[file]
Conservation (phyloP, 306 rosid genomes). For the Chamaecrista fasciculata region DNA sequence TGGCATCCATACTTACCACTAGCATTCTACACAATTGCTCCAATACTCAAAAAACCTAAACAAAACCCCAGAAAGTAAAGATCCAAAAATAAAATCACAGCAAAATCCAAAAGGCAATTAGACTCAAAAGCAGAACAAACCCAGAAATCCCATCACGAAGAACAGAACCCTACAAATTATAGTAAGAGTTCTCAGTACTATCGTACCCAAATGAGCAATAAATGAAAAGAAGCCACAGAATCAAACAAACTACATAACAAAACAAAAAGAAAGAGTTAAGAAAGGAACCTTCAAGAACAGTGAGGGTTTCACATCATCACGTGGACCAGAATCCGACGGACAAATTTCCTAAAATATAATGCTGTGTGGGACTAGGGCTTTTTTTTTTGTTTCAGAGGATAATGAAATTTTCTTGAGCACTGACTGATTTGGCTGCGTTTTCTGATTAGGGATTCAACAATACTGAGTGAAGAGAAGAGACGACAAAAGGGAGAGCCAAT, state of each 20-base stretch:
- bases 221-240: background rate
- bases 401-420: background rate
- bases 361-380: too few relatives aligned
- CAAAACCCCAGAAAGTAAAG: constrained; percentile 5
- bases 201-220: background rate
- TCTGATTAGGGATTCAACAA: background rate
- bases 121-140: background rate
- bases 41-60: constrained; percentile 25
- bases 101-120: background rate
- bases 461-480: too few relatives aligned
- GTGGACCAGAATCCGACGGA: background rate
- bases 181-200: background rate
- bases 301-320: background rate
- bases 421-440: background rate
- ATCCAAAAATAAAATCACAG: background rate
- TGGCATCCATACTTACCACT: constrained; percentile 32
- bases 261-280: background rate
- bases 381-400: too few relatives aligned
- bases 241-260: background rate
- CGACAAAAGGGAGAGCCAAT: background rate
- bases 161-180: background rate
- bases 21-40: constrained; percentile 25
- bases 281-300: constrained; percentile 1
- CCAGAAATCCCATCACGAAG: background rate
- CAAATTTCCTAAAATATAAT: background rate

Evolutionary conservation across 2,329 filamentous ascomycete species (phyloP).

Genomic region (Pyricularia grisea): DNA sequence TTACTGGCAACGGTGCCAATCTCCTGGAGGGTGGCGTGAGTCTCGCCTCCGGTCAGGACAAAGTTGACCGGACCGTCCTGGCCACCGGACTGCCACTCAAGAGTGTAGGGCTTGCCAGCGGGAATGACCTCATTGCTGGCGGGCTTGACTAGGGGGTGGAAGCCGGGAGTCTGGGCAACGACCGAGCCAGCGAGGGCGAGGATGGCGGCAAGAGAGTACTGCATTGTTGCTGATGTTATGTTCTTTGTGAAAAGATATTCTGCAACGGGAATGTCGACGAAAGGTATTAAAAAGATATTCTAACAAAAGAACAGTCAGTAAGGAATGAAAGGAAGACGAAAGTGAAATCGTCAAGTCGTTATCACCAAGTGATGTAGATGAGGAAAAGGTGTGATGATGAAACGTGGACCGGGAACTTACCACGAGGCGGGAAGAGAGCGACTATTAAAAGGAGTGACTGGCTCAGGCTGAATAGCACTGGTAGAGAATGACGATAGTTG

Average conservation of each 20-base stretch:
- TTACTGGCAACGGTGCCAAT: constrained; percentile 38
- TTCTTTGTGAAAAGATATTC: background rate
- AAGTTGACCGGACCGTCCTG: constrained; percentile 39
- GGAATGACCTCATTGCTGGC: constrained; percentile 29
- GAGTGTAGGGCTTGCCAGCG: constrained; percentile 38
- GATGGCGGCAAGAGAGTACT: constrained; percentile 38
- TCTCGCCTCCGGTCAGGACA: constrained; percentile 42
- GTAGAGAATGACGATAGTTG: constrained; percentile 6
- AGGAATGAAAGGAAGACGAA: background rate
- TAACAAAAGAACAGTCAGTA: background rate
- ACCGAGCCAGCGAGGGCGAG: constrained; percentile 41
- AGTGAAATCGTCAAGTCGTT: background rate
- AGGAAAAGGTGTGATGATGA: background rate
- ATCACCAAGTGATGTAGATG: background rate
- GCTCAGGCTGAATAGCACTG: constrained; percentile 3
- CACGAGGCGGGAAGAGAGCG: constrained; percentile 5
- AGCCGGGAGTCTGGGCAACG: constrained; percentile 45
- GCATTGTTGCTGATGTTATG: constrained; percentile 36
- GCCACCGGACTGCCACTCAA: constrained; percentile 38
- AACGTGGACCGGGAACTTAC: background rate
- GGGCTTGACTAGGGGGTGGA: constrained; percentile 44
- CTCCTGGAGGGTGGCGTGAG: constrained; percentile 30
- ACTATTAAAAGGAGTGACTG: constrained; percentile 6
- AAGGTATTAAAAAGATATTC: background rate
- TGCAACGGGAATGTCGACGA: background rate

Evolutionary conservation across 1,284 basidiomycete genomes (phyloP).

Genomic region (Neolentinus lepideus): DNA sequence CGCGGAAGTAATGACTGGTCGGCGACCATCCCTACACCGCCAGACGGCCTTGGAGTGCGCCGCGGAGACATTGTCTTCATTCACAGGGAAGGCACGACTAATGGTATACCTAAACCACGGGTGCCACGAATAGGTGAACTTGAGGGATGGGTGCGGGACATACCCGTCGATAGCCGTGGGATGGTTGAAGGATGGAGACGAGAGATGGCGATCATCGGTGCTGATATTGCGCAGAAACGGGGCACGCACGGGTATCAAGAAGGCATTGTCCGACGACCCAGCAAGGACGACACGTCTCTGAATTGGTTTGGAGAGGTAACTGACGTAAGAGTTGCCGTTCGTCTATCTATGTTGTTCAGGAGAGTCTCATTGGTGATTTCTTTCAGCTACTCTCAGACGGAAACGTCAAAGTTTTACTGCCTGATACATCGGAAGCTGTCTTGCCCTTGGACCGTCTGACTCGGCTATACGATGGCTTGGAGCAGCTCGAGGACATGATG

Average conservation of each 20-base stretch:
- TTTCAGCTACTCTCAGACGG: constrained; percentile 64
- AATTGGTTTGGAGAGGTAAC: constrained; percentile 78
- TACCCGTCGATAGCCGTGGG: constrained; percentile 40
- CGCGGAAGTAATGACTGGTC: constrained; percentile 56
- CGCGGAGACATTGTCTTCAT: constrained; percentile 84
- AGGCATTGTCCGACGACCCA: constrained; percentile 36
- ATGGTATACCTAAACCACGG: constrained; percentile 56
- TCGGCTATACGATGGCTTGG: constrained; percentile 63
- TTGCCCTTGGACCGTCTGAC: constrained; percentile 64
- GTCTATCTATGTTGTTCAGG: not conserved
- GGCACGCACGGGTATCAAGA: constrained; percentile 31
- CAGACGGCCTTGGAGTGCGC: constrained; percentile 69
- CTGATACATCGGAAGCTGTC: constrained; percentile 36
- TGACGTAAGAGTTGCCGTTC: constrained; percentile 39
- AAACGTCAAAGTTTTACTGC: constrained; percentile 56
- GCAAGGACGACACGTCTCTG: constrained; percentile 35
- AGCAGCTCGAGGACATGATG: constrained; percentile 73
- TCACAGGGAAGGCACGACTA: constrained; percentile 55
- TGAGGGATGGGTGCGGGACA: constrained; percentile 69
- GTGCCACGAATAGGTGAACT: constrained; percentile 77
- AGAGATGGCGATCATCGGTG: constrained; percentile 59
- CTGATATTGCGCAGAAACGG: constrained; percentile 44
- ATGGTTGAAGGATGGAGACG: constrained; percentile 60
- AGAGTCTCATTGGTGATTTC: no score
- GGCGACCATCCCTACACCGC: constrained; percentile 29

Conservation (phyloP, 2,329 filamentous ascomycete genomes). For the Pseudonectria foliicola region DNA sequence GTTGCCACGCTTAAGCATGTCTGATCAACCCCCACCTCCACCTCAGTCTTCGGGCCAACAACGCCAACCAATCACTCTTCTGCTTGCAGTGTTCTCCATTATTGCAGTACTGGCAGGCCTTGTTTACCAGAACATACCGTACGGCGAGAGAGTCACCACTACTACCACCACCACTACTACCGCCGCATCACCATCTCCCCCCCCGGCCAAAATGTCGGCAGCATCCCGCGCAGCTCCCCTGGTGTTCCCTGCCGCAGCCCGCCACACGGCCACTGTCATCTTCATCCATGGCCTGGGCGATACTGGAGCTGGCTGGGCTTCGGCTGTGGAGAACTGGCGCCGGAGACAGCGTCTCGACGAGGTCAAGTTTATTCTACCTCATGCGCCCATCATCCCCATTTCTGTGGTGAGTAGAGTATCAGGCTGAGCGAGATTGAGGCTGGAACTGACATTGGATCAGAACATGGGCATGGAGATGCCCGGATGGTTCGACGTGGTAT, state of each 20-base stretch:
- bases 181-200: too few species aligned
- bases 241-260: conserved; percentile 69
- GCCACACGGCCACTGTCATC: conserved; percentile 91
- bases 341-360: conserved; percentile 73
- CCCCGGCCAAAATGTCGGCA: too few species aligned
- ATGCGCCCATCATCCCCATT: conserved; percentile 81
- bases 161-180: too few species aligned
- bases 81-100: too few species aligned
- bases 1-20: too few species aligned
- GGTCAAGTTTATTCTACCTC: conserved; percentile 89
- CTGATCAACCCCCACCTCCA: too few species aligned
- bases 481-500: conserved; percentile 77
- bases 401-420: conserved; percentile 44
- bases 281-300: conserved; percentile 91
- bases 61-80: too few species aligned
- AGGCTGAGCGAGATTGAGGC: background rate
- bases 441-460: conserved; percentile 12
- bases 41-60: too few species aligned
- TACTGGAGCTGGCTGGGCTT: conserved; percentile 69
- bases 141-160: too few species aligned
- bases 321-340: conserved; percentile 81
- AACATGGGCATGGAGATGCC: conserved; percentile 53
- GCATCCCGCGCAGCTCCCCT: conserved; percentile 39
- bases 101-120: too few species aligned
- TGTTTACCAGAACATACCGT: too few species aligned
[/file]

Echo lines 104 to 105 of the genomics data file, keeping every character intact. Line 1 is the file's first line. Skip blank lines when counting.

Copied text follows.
- bases 321-340: conserved; percentile 81
- AACATGGGCATGGAGATGCC: conserved; percentile 53